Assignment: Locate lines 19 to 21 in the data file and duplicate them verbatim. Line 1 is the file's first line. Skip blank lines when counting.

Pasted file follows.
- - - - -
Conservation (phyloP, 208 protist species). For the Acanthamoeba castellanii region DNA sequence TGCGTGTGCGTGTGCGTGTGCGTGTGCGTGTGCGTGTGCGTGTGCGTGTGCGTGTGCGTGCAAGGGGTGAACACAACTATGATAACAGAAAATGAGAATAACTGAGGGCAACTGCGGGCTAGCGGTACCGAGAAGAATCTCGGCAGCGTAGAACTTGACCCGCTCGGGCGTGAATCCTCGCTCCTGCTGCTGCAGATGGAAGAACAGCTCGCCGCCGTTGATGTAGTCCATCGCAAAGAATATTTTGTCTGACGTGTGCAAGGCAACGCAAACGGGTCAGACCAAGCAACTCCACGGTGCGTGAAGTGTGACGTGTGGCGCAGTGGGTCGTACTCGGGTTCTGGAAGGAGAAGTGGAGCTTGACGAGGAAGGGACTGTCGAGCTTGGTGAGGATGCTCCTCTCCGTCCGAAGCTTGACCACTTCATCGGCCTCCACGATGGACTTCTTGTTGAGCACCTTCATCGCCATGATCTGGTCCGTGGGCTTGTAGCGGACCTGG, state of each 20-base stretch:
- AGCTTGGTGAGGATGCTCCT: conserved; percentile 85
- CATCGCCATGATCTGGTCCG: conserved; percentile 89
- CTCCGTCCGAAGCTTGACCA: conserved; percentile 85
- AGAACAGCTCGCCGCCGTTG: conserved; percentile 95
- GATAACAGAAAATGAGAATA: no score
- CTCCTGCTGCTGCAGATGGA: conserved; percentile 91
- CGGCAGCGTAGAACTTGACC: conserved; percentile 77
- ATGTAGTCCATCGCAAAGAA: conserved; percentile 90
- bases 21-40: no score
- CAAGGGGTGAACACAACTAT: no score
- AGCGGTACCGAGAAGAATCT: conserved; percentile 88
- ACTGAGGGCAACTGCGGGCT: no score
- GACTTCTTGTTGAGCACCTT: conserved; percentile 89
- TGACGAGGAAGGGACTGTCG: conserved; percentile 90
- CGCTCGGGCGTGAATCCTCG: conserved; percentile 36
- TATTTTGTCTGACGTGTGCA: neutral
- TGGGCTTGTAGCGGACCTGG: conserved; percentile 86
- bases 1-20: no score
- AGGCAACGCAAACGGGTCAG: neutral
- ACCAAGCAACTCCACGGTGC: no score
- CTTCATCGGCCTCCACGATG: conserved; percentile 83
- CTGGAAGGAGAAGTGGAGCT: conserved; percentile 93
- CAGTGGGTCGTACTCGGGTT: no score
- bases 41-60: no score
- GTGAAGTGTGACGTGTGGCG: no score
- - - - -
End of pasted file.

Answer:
- bases 1-20: no score
- AGGCAACGCAAACGGGTCAG: neutral
- ACCAAGCAACTCCACGGTGC: no score